Andy Wigmore, one of Leave.EU’s front men (alongside Arron Banks and Nigel Farage) doesn’t speak to me any more.
A former diplomat for Belize, he is pictured above with Nigel Farage outside the Eisenhower Building just before they went to meet US Vice President Mike Pence, according to Wigmore’s Instagram.
The last time Wigmore and I had a chat on Twitter was prior to the publication of my recent book, Alternative War, and the conversation led to some clarification around the shady DUP deal, tied in with Farage’s relationship with Mississippi governor Phil Bryant, explained Leave.EU’s election operations in Lesotho, and left open questions their expanding data operations – including Big Data Dolphins (based in Bristol and Mississippi).
Despite the fact Wigmore doesn’t talk to me, I still get tagged in conversations and, as ever, this invariably ended up with me taking yet more information back to the Electoral Commission.
Back on the 21st of April 2017, the Electoral Commission (EC), the independent body which oversees elections and regulates political finance in the UK, released a statement confirming they had “begun an investigation into Leave.EU’s EU Referendum spending return.”
This inquiry relates to Leave.EU employing the services of Cambridge Analytica, the controversial data firm employed by the Trump campaign and subsequently linked to Russia election interference in the UK and US through the much larger investigation in the book Alternative War.
By May 2017, following the start of investigations at Byline Media and previous work elsewhere, including the Guardian, the ICO had also launched a formal, significant inquiry into Leave.EU and Cambridge Analytica.
Only yesterday (25th of September), however, Andy Wigmore had taken to Twitter and, by what he said, you’d assume the investigations were finished and a clean bill of health had been granted to Leave.EU, kicking every conclusion to the contrary into the long grass.
Wigmore wrote: “That’s not illegal – paid them no money so broke no rules as the @ElectoralCommUK will happily confirm.”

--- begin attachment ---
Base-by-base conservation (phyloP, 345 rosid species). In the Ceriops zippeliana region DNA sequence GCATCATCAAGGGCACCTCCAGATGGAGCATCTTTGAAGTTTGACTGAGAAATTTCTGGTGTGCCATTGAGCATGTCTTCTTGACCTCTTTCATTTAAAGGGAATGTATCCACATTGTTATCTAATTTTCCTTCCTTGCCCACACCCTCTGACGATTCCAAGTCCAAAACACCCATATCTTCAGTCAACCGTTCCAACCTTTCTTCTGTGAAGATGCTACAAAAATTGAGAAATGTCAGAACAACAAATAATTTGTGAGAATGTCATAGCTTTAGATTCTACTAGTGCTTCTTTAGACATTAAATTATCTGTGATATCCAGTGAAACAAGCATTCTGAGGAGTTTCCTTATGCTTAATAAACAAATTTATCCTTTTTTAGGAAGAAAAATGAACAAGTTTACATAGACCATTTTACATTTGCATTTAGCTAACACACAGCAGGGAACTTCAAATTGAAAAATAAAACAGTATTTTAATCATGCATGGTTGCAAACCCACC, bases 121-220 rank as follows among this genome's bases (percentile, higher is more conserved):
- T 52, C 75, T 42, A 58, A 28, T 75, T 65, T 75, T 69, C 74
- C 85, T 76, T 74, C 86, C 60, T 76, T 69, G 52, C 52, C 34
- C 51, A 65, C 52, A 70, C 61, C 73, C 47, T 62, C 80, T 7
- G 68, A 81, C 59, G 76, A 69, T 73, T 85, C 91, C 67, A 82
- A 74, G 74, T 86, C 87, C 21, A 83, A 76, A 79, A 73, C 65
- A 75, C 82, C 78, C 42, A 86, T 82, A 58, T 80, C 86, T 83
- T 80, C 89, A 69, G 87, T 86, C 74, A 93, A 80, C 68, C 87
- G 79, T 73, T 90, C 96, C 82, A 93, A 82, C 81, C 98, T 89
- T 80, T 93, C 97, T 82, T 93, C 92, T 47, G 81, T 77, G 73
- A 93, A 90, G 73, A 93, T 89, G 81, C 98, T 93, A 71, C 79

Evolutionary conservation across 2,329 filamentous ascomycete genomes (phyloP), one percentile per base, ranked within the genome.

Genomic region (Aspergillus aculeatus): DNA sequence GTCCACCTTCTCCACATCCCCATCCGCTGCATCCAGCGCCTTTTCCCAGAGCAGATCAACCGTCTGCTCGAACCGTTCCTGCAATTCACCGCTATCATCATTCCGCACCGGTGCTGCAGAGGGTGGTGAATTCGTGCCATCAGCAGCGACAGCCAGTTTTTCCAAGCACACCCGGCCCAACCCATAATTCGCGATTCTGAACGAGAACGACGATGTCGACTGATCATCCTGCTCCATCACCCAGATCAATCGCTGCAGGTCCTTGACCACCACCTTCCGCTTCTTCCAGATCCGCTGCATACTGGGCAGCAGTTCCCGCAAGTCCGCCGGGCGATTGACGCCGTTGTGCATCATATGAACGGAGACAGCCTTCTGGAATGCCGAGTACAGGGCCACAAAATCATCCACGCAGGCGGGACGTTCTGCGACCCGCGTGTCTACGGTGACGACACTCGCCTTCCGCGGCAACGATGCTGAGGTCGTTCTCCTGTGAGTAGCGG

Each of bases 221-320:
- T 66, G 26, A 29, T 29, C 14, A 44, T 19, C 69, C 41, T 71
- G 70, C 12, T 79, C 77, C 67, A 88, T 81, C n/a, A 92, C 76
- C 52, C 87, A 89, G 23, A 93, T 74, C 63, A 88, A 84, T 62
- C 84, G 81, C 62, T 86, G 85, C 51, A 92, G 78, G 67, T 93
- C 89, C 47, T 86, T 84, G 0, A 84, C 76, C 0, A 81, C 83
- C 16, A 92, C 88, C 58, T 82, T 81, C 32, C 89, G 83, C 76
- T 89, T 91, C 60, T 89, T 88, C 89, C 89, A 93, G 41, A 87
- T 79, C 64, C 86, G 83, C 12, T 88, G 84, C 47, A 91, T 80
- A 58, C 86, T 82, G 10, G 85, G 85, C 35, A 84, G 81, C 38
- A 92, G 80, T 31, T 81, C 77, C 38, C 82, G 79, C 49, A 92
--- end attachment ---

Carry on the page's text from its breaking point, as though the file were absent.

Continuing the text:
I called the Electoral Commission to have this confirmed, but the response wasn’t quite the one Wigmore indicated I would get.
A spokesperson for the Electoral Commission, having consulted senior colleagues, confirmed: “The investigation into Leave.EU is still ongoing and due to this we cannot comment on specifics. But Leave.EU remain under investigation.”
Just to be sure, I also contacted the ICO, who provided me the following update on their inquiry: “Our investigation into the use of data analytics for political purposes, announced by the Information Commissioner on 17 May, remains ongoing. We intend to publicise our findings later this year.”
So, no clean bill of health there. But Wigmore carried on talking to others on Twitter, including Guardian journalist Carole Cadwalladr. Yet more spilled out when she put questions to him. It appears Leave.EU are actively diversifying worldwide.
In Wigmore’s words they are: “Part of Goddard Gunster – splitting California for starters and a dozen referendums.”
This is intriguing news, and though I asked Andy directly if they were involved in Catalonia, the Kurdish independence referendum, or others, he hasn’t yet replied.
Catalonia, we now know, has been a target of Russian interference. First came the deployment of Russian asset Julian Assange, acting as a disruptive force true to the distinct pattern in all previous Russian activity. And, latterly, more direct engagement has become clear, as publicised yesterday by the EU STRATCOM team – who are part of Europe’s defences against Russian disinformation war.
Kurdish independence is also on the radar, in particular due to Russia’s installed leader Edrogan already threatening military intervention.
Of course, Farage himself had also become involved as a supporter in the AfD’s shocking and chaotic rise to the Bundestag – another operation of Russia which we knew about in advance, because of Alternative War, as recapped is this article yesterday.
All of this happened on the same day Farage spoke at an Alabama rally, endorsing a controversial candidate alongside former Trump strategist Steve Bannon – head of Breitbart and once a board member of Cambridge Analytica.
Interestingly, the company – who spent a long time distancing themselves from any involvement in elections, and even deleted the elections section from the parent company website (SCL) – once tried to put me off their trail, aggressively denying all sorts in an unfounded complaint.
Since then, they’ve been eyeing up China – with Bannon in tow, of course – and, most curiously, have now decided using pyschographics or psychometrics in elections is okay after all. So they are back to talking about it and admitting they do it.
“Enabling somebody and encouraging somebody to go out to vote on a wet Wednesday morning is no different in my mind to persuading and encouraging somebody to move from one toothpaste brand to another,” said commercial VP Richard Robinson, at an advertising conference this month.
I contacted Goddard Gunster, asking whether or not Wigmore’s claim was true, what they are doing, what the company is called, where it is based, and where it is operating.
As yet, the PR firm, who specialise in elections, have not yet replied.
Subsequently, it’s going to be worth all of us watching ongoing referendums and elections with great interest. Because the patterns we can now identify are clear for all to see.